Friday, December 13, 2013
By Betty Adams firstname.lastname@example.org
SOMERVILLE -- A 92-year-old man's body was found late Thursday night after firefighters responded to a blaze amid near-zero temperatures at his Crummett Mountain Road farmhouse.
A firefighter walks by the blaze on the Crummett Mountain Road in Somerville Thursday night. Firefighters from several towns were unable to locate the resident of the farmhouse, 92-year-old Cecil Brann.
Staff photo by Andy Molloy
Firefighters confer next to the remains of a barn that burned Thursday on the Crummett Mountain Road in Somerville. Firefighters from several towns were attempting to locate the resident of the farmhouse, 92-year-old Cecil Brann, but were hampered in their efforts by severe cold temperatures.
Staff photo by Andy Molloy
Cecil Brann, who lived there alone, was found dead in the house's kitchen about 9 p.m., according to a release from the Department of Public Safety.
State officials said Brann's death was the first of the year in Maine related to a fire. The state medical examiner's office was scheduled to exam the body Friday.
Thursday night, sparks and embers picked up by the wind rose over the treetops as Arlita Webber, of Augusta, a niece of Brann's, and her brother stood outside on the dirt road in the bitter cold, watching the fire and fearing the worst.
The fire was reported about 3:30 p.m. by a neighbor who saw smoke and drove to the farmhouse. Firefighters converged on the scene from Somerville, Whitefield, Coopers Mills, Windsor and elsewhere. Several rescue vehicles stood by, and at least two investigators with the State Fire Marshal's Office were on the scene as well.
Firefighters bundled up against the cold walked the perimeter of the yard that contained the old wooden, two-story cape-style farmhouse.
There were hoses, but little water.
"The first problem is the Fire Department's having problems with water delivery," said Sgt. Ken Grimes, an investigator with the State Fire Marshal's Office. "The water holes are frozen solid, and the trucks trying to deliver are all frozen."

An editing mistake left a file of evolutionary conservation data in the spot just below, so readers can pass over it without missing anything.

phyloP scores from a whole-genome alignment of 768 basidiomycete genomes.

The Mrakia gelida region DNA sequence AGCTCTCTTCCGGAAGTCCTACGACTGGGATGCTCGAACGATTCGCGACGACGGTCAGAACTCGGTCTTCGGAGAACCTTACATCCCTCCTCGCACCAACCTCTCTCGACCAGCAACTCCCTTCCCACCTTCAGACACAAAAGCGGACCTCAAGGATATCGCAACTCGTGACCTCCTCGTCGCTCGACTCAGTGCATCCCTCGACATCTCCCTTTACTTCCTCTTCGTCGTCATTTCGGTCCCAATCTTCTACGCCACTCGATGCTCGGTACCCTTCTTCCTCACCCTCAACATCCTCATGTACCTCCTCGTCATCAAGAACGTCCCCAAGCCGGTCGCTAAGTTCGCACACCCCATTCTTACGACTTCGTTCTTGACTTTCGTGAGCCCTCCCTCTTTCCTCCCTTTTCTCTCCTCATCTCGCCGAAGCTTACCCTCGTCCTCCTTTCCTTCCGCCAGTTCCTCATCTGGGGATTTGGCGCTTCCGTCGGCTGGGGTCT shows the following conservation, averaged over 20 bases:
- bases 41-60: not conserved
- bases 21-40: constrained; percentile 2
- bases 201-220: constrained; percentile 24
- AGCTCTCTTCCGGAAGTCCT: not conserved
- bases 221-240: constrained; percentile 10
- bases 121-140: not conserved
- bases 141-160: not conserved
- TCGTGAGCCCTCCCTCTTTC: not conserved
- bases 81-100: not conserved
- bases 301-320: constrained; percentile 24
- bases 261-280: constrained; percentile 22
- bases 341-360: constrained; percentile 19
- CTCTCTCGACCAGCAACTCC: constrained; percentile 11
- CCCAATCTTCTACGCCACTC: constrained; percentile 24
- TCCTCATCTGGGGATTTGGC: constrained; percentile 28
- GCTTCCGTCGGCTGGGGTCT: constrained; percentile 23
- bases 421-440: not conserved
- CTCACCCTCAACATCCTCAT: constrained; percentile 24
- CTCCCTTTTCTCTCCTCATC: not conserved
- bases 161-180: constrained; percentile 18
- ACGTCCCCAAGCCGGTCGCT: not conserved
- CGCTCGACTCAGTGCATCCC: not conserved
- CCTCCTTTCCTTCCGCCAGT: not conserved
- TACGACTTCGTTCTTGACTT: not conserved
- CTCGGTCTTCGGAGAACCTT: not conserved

Grimes said other departments were assisting, but they too found the water frozen by the time they reached the rural location.
Temperatures Thursday night hovered close to zero degrees Fahrenheit, with the wind making it feel even colder.
"We're on top of a knoll, and with the temperatures we have out here and the wind that's blowing, it's brutal for people and equipment," he said.
Grimes said the fire would have to be out and the site cooled before an investigation could begin to determine whether Brann was inside and what might have started the blaze.
"This is going to be a very long process," he said.
Webber, who had no hat, kept her hands tucked up inside her coat to keep try to keep them warm because she also did not have her gloves. She rejected advice to return home or at least sit in a warm truck.
"I'm staying," she said, her voice breaking.
Others stood with her, smoking cigarettes in a futile effort to gain some warmth.
The number of onlookers grew as more neighbors returned home from work and either walked or tried to drive up the road to check on Brann.
One neighbor, Kate Nichols, parked her car in her driveway and immediately headed farther up Crummett Mountain Road to where the emergency vehicles were parked.
"What's going on?" she asked. "Is it Cecil's?"
She said she had brought a birthday cake to Brann on Monday and they had chatted for a couple of hours, with Brann recalling that his father had died in the 1970s in a trailer fire.
Brann's wife, Virginia, died at age 72 in 2000. Brann was listed as her husband of 49 years, according to an obituary; they married on New Year's Day in 1951.
In 2009, at age 88, Brann donated 250 acres to the nonprofit Small Woodland Owners Association of Maine. The land on Turner Ridge Road, a few miles north of Brann's residence, is called the Cecil and Virginia Brann Memorial Forest.
Brann was quoted as saying family members had owned the land for about a century, though no one has lived on it for three generations. As the farmland gave way to woodlands, Brann said hunting was a popular pastime on the property, and he just wanted the area to be preserved for others after his death.
"When you leave something behind, you never know what'll happen to it," Brann said at the time. "I wanted it to stay natural land so people can hunt there, play there, do whatever. I hope people can use it and get enjoyment out of it."
Betty Adams -- 621-5631